‘There was a quiet, a retirement, a wildness, a liberty, and a solitude that had such a charm for us.’
In A History of Scotland’s Landscapes, Fiona Watson looks at how our past has shaped the Scottish landscape we know today.
Extract from A History of Scotland’s Landscapes
By Fiona Watson with Piers Dixon
Published by Historic Environment Scotland
As the Romantic Movement grew, devotees often sought out foreign or remote landscapes. And there can have been few more Romantic travelling companions than Samuel Coleridge and Dorothy and William Wordsworth, who came to Scotland in 1803, paying homage to two Scottish literary giants in the Romantic tradition at the beginning and end of their tour. Robert Burns had, unfortunately, died seven years earlier, and Dorothy had to work hard to keep her prejudices in check when she visited his house in Dumfries where his wife and children still lived. You will not be surprised to learn that she thought: ‘It has a mean appearance … dirty about the doors, as almost all Scotch houses are.’
Nevertheless, she was heartened, on entering the parlour, to see ‘on one side of the fire was a mahogany desk, opposite to the window a clock, and over the desk a picture from the “Cotter’s Saturday Night”, which Burns mentions in one of his letters having received as a present’. It presumably came as a considerable relief that: ‘The house was cleanly and neat in the inside, the stairs of stone, scoured white’. In the end, though, she was not impressed with Dumfries, ‘which is no agreeable place to them who do not love the bustle of a town that seems to be rising up to wealth’. She could not help but pity ‘poor Burns and his moving about on that unpoetic ground’. I can only imagine that the bard would have been bemused by such a sentiment.
A month later, she and her brother arrived in Melrose, where they were met by Walter Scott. Scott was still in the early stages of his literary career, but he liked to entertain poets and writers. His usefulness to the Wordsworths lay in his avowed knowledge of the area – ‘we scarcely passed a house for which he had not some story’.
He joined them as often as he could, in between his duties as local sheriff, treating them on at least two occasions to recitations of parts of The Lay of the Last Minstrel, though Dorothy refrained from saying whether or not she liked it. Nevertheless, when they did finally part a few days later on a high hill near Hawick, she admitted that: ‘We wished we could have gone with Mr Scott into some of the more remote dales of this country, where in almost every house he can find a home and a hearty welcome.’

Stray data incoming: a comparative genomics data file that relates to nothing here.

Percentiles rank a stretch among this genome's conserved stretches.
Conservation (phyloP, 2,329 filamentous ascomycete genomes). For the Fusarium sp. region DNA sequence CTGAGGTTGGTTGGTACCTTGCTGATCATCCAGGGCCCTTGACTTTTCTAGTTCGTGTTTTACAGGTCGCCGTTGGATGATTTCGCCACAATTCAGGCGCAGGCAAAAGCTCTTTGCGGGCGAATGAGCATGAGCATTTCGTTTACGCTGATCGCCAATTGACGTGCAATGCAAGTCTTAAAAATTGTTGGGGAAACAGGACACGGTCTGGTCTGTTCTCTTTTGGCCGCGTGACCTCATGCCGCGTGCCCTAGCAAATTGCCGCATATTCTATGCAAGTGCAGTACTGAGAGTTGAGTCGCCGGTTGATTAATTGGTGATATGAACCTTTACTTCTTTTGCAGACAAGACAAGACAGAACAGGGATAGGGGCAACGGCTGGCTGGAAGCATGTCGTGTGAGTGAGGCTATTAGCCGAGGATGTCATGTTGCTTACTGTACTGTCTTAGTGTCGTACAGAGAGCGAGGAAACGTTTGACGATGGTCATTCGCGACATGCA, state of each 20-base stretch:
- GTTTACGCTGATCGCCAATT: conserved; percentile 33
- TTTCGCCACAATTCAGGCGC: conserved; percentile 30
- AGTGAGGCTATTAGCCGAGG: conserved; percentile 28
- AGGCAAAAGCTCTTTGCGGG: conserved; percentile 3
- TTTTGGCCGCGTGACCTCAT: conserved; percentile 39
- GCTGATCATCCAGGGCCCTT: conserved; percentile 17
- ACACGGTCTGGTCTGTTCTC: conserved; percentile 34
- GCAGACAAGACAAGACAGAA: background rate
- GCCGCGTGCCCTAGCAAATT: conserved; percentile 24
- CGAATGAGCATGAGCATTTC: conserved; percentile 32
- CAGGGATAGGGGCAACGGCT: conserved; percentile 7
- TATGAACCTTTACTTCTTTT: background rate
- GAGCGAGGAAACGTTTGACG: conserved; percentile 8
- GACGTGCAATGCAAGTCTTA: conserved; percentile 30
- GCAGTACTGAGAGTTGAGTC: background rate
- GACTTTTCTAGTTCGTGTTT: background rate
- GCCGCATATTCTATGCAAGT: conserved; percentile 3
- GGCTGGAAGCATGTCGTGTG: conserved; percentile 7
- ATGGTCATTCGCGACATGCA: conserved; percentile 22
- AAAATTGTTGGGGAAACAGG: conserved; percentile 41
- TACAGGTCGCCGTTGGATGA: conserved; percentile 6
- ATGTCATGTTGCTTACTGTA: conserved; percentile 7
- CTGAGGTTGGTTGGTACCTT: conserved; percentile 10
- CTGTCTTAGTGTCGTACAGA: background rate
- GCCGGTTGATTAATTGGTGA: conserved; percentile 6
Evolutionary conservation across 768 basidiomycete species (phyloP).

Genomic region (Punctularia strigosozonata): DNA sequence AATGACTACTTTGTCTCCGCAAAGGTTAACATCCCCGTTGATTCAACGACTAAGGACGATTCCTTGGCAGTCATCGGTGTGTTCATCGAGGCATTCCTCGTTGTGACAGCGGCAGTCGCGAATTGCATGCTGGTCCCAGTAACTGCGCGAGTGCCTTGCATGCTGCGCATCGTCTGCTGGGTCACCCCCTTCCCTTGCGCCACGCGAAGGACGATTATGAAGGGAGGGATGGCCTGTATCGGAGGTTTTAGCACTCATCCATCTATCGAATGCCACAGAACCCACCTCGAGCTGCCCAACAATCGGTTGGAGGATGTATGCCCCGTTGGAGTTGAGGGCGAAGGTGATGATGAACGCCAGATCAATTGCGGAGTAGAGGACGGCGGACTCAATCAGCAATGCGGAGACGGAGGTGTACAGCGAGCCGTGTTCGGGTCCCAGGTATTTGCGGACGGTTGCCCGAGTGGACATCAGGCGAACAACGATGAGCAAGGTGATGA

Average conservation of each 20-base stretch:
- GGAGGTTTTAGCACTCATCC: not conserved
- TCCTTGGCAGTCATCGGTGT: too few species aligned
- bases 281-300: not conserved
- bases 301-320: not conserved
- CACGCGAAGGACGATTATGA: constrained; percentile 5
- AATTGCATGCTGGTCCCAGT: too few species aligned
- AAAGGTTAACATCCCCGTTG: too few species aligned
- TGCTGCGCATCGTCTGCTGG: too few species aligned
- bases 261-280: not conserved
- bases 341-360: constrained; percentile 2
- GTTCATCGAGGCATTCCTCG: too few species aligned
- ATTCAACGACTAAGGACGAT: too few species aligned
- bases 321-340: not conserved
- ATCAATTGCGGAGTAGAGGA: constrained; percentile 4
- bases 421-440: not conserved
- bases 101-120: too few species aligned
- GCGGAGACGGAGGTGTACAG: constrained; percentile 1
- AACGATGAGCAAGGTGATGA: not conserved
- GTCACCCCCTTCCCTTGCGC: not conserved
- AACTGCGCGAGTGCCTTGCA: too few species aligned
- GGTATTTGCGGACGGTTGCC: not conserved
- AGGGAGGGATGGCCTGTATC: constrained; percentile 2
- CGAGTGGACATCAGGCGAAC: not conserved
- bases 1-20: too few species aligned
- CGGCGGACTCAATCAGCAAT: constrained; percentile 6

As the nineteenth century progressed, tourism – until recently the preserve of a small, and reasonably hardy, elite – began to open up to ever greater numbers. Even the working classes might venture a short distance – from Glasgow to the Clyde resorts, for example, or from Edinburgh along the coast to Portobello – but these precious moments of freedom were not spent seeking out alarming, gloomy scenery or sublimely assembled vistas. As a letter written in 1881 by Mary Allison, wife of a Glasgow storekeeper, poignantly illustrates, holidays were counted in days, not weeks, were often spent with family, and permitted the glorious luxury of sleeping in (till 8 o’clock!).
While rising incomes and more free time played their part, new modes of transport were crucial in making holidays feasible for almost all sections of society. Unlike in England, where it was the railways that proved decisive, steamships also played a vital part in helping the Scottish tourist to get quickly and comparatively comfortably to his or her destination.
But Scotland was attractive to visitors from much further afield too, especially once Sir Walter Scott had, almost single-handedly (with help from James Macpherson), made the Highlands and its dramatic scenery Romantic. The young Queen Victoria was an avid reader of his novels and spent two weeks in her autumn kingdom in the autumn of 1842. She was not disappointed, noting in her diary on her return to the south that ‘The English coast seemed terribly flat.’ She had become particularly attached to the Highlands, missing its ‘fine hills’, but swore there was more to it than just lovely scenery; ‘there was a quiet, a retirement, a wildness, a liberty, and a solitude that had such a charm for us’. By June 1852, she and Prince Albert had become the delighted owners of the Balmoral estate.
Where Victoria led, it was incumbent on the rich and powerful – whether of old or new money – to follow. Scotland played its hand expertly and the money flowed in as southern aristocrats and wealthy industrialists turned to fishing, hunting and shooting with determined fervour. Harking back to an ancient pastime, these Victorian hunters with their uniform tweeds, caps and plus fours, were giving many northern estates a new lease of life.
A History of Scotland’s Landscapes is out now, published by Historic Environment Scotland, priced £30. All photographs in the above excerpt are taken from the book, copyright HES.